Sickle cell disease is a major clinical problem worldwide, expected to increase by about 30% globally within the next 30 years.[1] It is highly prevalent in Sub-Saharan Africa, India, the Kingdom of Saudi Arabia and the United States. Its complications are legion and death is premature. According to estimates, approximately 100,000 Americans suffer from sickle cell disease, and worldwide, about 300,000 children are born with this disorder each year.[1],[2] Further, the economic impact of sickle cell disease is immense; for example, in the United States alone, the estimated annual cost of medical care exceeds USD 1.1 billion.[3] Sickle hemoglobin (HbS, α2βS2) polymerization drives the pathophysiology of this disease, while fetal hemoglobin (HbF, α2γ2) inhibits the deoxygenation-induced polymerization of HbS.[4],[5] HbF is present throughout fetal development, but is mostly replaced by adult hemoglobin (HbA, α2β2) around 6 months after birth.[6],[7] A major therapeutic goal in sickle cell disease management is to induce high HbF levels in sickle erythrocytes.[8],[9],[10]

  Fetal Hemoglobin and Sickle Cell Disease Top

HbF reduces HbS concentration, but more importantly, neither HbF nor its mixed hybrid tetramer (α2βSγ) can enter the deoxy-HbS polymer phase.[11] At birth, HbF accounts for approximately 85% of total hemoglobin; however, after 1 year, HbF level falls to <1% of total hemoglobin, with an inverse increase in HbA.[9] This process is known as hemoglobin switching.[12] However, in patients with sickle cell disease, the switch from HbF to HbS is delayed, and HbF does not reach stable levels until the age of 5–10 years.[13],[14] When segregated based on β-globin gene (HBB) haplotypes, a small proportion of patients have HbF levels of 10%–20%, but most have a mean HbF of 5%–8%.[8],[10],[15],[16] HbF concentration and its distribution in erythrocytes are heritable and regulated by elements that are cis and trans to the γ-globin genes, thereby contributing to the wide range of HbF levels among patients.[10],[12] This variability in HbF is associated with significant clinical differences among large groups of patients across these haplotypes. Nevertheless, all patients are anemic and most are symptomatic.[10] The heterogeneity of symptoms among patients may be a result of the different levels of HbF or its progeny F-cells,[8],[17] as more evenly distributed HbF levels among erythrocytes leads to amelioration of symptoms and nearly normal hemoglobin levels.[10],[12],[17]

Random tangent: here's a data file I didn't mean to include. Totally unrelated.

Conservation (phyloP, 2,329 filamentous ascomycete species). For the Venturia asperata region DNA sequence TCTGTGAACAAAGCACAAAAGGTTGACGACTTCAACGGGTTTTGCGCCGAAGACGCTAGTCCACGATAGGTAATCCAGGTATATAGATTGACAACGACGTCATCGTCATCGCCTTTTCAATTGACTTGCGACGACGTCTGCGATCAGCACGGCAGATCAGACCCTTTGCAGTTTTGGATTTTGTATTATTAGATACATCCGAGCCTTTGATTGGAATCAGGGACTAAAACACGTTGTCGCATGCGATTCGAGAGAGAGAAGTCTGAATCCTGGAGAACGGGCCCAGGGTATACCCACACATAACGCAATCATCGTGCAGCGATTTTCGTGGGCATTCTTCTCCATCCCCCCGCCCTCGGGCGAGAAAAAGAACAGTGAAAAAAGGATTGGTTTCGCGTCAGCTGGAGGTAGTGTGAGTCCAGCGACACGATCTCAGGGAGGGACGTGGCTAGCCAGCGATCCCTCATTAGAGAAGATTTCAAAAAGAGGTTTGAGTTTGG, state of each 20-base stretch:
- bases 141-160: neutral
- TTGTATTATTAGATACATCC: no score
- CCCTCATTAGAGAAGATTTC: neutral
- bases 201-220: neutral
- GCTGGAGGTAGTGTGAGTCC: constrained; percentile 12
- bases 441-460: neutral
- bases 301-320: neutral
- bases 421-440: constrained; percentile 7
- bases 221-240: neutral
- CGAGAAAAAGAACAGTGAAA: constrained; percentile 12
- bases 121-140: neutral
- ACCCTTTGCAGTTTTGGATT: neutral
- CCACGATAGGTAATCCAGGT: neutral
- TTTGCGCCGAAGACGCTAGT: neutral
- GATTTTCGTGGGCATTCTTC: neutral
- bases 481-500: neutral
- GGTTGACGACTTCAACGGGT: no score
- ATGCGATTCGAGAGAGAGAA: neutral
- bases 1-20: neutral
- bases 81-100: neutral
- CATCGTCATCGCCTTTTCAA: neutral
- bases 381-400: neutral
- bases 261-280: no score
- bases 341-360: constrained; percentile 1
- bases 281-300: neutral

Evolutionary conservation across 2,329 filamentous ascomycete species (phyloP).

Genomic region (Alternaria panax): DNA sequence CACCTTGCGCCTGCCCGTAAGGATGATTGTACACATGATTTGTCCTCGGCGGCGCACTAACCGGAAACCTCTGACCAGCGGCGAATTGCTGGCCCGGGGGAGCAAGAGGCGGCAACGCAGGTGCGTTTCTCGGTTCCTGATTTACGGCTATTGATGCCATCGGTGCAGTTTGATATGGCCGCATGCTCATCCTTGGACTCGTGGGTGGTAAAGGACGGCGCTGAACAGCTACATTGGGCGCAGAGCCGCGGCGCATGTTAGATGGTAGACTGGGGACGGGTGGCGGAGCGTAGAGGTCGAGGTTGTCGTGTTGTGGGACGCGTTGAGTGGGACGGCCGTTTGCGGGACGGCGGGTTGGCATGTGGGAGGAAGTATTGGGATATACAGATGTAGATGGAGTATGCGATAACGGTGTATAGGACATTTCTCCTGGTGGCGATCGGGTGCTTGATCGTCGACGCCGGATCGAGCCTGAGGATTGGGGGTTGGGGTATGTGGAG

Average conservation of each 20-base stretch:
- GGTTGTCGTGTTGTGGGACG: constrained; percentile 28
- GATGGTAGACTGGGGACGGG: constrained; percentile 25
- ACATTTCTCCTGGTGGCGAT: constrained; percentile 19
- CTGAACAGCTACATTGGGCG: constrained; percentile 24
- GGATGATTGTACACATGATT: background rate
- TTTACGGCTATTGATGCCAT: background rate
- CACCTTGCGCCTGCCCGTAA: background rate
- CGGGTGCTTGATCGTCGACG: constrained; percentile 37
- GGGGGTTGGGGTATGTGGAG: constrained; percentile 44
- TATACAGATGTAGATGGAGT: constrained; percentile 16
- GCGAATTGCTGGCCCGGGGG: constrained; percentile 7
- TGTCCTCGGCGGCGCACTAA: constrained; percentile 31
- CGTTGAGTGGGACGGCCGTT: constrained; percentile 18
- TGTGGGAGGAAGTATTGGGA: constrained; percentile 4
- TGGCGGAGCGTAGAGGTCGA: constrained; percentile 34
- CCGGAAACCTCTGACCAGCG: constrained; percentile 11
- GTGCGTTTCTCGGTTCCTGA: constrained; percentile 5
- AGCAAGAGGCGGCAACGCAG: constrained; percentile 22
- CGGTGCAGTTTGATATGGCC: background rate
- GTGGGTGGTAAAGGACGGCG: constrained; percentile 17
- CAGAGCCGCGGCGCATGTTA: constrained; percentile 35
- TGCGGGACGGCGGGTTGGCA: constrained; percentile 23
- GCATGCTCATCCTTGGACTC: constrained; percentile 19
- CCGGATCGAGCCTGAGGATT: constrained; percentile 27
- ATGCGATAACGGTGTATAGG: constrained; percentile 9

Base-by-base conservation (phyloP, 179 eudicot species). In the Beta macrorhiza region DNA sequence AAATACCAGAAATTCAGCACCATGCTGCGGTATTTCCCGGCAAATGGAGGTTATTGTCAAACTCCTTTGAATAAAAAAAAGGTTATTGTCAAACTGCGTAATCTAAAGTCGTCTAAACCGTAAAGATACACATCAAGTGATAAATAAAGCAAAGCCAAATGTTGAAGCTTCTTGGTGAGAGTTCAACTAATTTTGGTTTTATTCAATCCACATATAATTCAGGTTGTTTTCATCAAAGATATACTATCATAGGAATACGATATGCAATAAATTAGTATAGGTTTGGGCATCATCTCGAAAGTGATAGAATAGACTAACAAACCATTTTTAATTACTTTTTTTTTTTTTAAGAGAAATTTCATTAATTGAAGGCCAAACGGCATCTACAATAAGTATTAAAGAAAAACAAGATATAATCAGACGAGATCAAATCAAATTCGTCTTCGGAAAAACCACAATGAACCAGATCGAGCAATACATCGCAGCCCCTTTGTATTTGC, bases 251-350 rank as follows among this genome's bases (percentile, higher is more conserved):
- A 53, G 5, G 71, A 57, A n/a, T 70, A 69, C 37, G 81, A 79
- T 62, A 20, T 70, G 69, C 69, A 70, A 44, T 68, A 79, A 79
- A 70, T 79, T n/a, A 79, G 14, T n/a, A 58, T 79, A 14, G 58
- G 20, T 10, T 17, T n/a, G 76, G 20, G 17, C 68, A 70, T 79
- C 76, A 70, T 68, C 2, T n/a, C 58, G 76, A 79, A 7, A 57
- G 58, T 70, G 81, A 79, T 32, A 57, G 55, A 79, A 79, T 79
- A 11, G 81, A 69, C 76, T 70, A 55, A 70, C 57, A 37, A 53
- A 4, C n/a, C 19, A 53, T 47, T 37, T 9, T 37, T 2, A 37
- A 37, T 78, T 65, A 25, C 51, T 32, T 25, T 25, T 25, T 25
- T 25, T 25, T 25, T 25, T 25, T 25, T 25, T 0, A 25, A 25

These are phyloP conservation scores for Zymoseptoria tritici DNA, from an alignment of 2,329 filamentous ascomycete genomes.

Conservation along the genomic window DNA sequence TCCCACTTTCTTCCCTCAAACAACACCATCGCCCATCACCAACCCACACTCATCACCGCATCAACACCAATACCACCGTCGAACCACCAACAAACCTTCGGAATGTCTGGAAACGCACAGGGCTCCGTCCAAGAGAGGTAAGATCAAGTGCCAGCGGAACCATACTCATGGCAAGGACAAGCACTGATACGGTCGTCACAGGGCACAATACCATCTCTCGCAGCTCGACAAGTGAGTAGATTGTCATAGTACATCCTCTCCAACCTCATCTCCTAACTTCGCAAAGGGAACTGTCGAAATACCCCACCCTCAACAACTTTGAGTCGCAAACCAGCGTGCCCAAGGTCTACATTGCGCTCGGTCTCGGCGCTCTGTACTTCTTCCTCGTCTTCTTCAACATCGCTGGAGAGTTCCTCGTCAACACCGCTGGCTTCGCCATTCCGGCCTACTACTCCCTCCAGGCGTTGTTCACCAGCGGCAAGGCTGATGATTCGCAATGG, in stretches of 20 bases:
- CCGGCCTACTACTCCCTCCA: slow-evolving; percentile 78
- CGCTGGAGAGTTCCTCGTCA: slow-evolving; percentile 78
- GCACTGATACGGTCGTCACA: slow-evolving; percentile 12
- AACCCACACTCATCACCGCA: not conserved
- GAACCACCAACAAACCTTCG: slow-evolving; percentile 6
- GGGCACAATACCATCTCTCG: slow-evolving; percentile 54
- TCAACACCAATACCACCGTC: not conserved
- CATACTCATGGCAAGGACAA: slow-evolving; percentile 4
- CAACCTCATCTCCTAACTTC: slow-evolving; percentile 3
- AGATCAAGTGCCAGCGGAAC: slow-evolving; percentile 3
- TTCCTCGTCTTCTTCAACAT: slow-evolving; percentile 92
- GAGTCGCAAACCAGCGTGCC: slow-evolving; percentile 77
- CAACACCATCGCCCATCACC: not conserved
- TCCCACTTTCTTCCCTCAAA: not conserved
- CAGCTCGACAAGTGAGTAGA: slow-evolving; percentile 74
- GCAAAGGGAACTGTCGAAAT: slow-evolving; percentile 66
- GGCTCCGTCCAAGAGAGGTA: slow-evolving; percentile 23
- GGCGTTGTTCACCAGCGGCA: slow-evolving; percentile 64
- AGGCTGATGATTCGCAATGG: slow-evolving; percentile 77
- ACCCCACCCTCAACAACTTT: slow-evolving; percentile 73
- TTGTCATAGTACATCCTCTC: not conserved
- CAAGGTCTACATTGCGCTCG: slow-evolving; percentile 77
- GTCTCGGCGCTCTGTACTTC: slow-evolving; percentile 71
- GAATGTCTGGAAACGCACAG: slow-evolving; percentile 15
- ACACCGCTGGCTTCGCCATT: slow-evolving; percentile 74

Fetal Hemoglobin Variance Across Haplotypes Top